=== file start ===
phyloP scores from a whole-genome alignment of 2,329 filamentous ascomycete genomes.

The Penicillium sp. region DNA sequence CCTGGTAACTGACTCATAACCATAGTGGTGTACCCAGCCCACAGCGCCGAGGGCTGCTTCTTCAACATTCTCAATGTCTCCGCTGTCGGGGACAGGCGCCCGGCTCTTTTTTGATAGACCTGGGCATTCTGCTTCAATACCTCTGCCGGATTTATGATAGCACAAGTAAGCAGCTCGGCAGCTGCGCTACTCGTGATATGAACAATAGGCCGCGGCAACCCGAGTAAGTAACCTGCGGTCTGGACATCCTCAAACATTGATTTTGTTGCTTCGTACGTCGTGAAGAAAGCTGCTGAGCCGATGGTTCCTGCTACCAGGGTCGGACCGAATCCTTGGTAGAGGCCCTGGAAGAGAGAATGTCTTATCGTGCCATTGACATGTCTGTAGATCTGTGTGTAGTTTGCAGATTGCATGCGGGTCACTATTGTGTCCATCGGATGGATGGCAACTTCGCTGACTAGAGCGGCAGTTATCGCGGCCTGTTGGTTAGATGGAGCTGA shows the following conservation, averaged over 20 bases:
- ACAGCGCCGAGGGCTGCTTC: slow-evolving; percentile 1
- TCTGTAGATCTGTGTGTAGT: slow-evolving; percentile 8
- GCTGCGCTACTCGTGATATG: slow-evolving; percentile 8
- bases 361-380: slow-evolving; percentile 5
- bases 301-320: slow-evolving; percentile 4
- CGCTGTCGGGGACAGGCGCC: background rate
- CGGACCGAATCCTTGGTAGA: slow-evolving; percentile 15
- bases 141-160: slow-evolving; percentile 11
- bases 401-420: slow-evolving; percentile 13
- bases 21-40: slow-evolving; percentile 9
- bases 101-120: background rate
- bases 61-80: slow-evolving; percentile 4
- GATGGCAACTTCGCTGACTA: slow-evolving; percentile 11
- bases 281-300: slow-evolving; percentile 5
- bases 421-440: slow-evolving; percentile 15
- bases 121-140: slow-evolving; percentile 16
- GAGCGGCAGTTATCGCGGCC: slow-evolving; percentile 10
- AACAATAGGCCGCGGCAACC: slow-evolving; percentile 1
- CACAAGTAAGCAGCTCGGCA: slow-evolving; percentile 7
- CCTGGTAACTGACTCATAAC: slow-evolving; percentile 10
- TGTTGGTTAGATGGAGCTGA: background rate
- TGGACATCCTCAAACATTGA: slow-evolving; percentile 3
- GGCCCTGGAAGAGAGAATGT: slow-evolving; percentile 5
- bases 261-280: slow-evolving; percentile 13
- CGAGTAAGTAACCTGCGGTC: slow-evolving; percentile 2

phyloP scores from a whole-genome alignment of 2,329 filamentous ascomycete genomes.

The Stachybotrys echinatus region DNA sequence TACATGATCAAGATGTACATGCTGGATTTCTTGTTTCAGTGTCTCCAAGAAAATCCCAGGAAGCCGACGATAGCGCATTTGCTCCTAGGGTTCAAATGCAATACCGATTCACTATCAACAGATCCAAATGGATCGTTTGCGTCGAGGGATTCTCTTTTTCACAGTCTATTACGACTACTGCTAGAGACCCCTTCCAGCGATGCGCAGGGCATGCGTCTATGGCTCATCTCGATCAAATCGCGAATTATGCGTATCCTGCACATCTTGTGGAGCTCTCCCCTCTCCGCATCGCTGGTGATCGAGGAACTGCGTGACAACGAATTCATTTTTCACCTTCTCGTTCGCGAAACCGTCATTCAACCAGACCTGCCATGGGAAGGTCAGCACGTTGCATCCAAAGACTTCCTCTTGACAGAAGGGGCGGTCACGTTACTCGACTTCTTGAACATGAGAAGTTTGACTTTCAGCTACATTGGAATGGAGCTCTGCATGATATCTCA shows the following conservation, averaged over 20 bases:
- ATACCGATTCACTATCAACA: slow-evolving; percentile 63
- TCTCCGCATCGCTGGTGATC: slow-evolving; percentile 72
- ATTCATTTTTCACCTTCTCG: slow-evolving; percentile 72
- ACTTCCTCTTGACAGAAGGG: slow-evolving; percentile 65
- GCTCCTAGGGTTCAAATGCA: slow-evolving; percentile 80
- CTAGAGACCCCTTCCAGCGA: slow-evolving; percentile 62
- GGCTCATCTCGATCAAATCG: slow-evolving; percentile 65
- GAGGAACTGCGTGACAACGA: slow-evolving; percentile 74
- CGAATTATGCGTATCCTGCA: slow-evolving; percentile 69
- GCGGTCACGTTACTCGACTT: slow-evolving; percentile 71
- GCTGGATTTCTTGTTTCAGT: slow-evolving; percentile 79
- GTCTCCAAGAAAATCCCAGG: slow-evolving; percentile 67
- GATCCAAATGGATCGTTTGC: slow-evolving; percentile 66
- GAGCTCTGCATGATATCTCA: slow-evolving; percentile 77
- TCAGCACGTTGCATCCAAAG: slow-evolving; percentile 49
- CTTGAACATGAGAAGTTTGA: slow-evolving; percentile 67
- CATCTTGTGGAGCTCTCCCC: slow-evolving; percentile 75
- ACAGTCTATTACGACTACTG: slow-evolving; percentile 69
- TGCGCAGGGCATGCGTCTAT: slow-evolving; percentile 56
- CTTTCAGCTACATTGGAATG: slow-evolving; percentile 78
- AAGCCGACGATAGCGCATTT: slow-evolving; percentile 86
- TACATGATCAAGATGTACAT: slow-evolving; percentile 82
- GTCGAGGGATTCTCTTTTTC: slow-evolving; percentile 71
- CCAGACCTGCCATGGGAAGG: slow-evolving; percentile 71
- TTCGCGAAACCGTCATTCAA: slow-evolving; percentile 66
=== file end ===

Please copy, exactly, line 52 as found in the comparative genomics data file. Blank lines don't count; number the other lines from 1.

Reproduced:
- GTCGAGGGATTCTCTTTTTC: slow-evolving; percentile 71